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Unpacking the Allegations: A Deep Dive into Koijee’s Sponsored Slanderous Attacks on Col. Abe Kromah

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By Julius T. Jaesen II
Managing Editor
Democracy Watch
coyies2004@gmail.com

Recent allegations by Mohammed Bamba, a former Special Assistant in the office of Jefferson Koijee at the MCC, against Col. Abraham Kromah, the current Director-General of the Liberia Drug Enforcement Agency (LDEA), have drawn my attention. Before I attempt to pointedly refute the politically motivated vague allegations, unpack the maliciously conjectured falsehoods heaped at a revered Law Enforcement Professional, Col. Abraham Kromah, and provide the stubborn and hard truth being willfully and intentionally distorted, may I clarify that I am not the spokesperson for the LDEA nor the Director-General but I am on public record of speaking truth to power and acknowledging the impeccability of the public service records of a few Liberian professionals.

In Bamba’s hateful and emotionally packed article wrapped up in several itchy lines, he asserts: “According to the Global Action for Sustainable Development, 2023 situational analysis reports on Drug Abuse in Liberia, Liberia is fast becoming a significant transit country for illicit narcotics, the country’s nascent law enforcement capacity, porous border controls, and proximity to major drug transit routes contribute to trafficking to and through Liberia”.

He also went on to state, “The report also indicated that there are 866 ghettos in Monrovia and over 100,000 of the estimated number of substance users. This situation of drug abuse and illicit trafficking has hit its zenith as the current leadership of the Liberia Drug Enforcement Agency led by a renowned ex-rebel Abe Kromah has either become a culprit or a facilitator in the widespread crisis that continues to destroy the young population of our country.”

Mohammed Bamba’s reliance on a report published in April of 2023 doing the CDC’s administration to cast aspersions on Col. Abraham Kromah’s impeccable leadership at the Liberia Drug Enforcement Agency (LDEA) is not just a feeble attempt at diversion and an egregious misrepresentation of the facts; it’s an indictment of the moral decay within Liberia’s political corridors.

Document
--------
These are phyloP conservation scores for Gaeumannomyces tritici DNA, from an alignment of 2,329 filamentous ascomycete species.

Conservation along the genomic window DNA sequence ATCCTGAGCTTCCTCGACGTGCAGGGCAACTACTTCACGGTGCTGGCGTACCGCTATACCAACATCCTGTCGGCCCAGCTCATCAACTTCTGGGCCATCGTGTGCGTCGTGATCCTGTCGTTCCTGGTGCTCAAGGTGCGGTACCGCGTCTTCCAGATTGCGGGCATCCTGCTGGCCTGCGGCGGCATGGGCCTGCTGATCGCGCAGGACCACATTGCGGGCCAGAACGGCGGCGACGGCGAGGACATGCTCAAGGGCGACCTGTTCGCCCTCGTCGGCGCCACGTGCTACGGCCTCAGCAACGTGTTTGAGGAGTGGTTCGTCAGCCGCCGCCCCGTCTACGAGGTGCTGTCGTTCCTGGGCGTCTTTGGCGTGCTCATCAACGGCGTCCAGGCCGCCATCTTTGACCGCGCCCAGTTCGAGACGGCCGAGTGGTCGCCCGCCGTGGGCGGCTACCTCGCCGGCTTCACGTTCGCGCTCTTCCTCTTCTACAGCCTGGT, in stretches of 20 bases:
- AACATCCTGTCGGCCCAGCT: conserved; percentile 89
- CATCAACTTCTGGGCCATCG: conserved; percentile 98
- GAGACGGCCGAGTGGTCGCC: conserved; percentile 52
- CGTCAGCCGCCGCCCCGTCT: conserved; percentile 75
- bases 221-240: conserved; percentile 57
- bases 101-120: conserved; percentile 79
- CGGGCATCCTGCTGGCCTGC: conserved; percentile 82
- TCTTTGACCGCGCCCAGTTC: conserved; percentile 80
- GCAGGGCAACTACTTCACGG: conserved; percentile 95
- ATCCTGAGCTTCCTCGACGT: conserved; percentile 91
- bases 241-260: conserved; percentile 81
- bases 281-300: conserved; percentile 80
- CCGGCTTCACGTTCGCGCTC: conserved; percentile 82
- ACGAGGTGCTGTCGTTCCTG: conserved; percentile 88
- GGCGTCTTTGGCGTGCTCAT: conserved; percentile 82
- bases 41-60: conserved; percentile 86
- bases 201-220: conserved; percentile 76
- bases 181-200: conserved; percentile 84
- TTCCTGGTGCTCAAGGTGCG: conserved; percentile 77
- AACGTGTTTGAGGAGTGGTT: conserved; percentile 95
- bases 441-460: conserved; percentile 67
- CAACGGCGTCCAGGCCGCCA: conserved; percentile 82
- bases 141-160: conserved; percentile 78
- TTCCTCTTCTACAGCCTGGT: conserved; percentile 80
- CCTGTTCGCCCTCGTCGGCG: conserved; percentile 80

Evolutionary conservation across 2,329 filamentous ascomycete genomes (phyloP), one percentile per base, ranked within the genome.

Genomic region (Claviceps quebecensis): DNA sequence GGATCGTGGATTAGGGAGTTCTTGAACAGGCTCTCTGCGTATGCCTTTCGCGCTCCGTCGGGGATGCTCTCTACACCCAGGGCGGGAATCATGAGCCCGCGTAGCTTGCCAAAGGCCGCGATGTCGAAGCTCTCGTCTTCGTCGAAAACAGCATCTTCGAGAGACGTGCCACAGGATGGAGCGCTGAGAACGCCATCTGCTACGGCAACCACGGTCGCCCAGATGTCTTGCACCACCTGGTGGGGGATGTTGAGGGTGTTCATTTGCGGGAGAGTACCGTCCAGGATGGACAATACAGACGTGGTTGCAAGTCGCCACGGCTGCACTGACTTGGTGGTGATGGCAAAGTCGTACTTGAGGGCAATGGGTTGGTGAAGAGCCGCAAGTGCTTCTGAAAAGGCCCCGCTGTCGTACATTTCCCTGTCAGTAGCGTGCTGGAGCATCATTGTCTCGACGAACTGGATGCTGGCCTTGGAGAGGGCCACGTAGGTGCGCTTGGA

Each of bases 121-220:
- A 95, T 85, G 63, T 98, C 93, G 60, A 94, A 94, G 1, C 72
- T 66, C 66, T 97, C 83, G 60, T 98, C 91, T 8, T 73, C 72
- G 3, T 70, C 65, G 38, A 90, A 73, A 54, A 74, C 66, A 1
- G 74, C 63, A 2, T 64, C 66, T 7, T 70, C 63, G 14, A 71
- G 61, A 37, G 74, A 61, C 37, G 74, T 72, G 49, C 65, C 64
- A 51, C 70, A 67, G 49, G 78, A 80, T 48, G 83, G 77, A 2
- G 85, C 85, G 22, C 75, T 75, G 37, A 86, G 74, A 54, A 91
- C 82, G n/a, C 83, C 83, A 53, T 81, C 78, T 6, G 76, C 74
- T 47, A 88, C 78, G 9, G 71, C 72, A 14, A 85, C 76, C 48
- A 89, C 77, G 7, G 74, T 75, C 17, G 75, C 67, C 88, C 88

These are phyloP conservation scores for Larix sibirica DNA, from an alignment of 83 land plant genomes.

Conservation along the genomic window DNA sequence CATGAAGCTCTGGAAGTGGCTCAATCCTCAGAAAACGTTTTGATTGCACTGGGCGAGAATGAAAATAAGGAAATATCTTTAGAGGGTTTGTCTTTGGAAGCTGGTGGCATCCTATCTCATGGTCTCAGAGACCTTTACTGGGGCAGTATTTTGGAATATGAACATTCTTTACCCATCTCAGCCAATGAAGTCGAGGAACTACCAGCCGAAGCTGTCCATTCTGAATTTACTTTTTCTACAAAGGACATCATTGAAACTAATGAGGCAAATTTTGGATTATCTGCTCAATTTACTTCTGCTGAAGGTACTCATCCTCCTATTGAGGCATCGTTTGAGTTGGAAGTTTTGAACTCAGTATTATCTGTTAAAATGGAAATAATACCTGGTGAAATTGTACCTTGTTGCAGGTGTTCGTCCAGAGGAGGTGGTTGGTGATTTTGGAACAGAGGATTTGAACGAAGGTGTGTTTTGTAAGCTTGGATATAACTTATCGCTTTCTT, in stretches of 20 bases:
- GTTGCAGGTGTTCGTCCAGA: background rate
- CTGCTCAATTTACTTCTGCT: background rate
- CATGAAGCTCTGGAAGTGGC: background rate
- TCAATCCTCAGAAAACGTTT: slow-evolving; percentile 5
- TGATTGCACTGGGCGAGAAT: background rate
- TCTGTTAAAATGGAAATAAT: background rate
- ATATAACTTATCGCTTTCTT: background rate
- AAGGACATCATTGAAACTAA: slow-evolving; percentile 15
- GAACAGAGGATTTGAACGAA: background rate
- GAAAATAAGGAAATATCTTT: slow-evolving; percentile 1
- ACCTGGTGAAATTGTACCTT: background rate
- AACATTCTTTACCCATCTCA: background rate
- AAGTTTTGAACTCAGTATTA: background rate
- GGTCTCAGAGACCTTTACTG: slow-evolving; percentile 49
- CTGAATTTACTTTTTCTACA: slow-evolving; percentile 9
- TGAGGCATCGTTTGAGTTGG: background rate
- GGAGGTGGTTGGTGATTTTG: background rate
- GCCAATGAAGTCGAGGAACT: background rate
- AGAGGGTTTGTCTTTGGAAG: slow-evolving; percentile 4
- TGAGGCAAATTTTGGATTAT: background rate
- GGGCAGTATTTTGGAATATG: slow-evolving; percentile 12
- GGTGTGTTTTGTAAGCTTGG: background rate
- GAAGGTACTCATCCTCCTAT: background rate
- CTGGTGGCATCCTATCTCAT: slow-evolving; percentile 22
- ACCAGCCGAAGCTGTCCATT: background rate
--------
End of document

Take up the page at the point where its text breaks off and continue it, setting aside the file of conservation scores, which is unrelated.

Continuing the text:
Situation Analysis of Drug Abuse in Liberia by Global Action for Sustainable Development

By insinuating that Col. Kromah’s leadership is responsible for the surge in narcotic drugs and the proliferation of ghettos in Monrovia, Bamba unwittingly exposes the rot within his own political circles and the failure of his CDC’s government over the last six years in the war against drugs by the fact that he looked to a 2023 report to make his fallacious claims. What, then, is the impact of the six years of Bamba’s CDC government, if, after six years in 2023, Liberia is now considered as a significant transit country for illicit narcotics and that drug abuse and illicit trafficking have hit its zenith?

No wonder why Liberians vehemently rejected the CDC’s reelection bid in 2023 and the popularity of George Weah far diminished in less than one year in his administration until he could no longer lift a legislative candidate’s hand to win an election anywhere considered to be the CDC’s strongholds.

Bamba’s allegiance to Jefferson T. Koijee, a figure now designated by the U.S., taints his credibility and reveals his role as a puppet in a political charade. It’s a botched attempt to deflect attention from the failures of his own government and to obscure the truth from the Liberian people.

Bamba’s assertion that Col. Kromah is accountable for Liberia’s drug epidemic is not just misguided; it’s a deliberate distortion of facts. Col. Kromah assumed leadership of the LDEA less than 90 days ago, not hardly enough time to reverse the entrenched issues that have plagued Liberia for years – which we saw exacerbated under Bamba’s CDC government. Instead of acknowledging the systemic failures of his own government over the past six years, Bamba chooses to vilify a man whose three months at the LDEA witnessed the crackdown on a few powerful drug cartels in Liberia.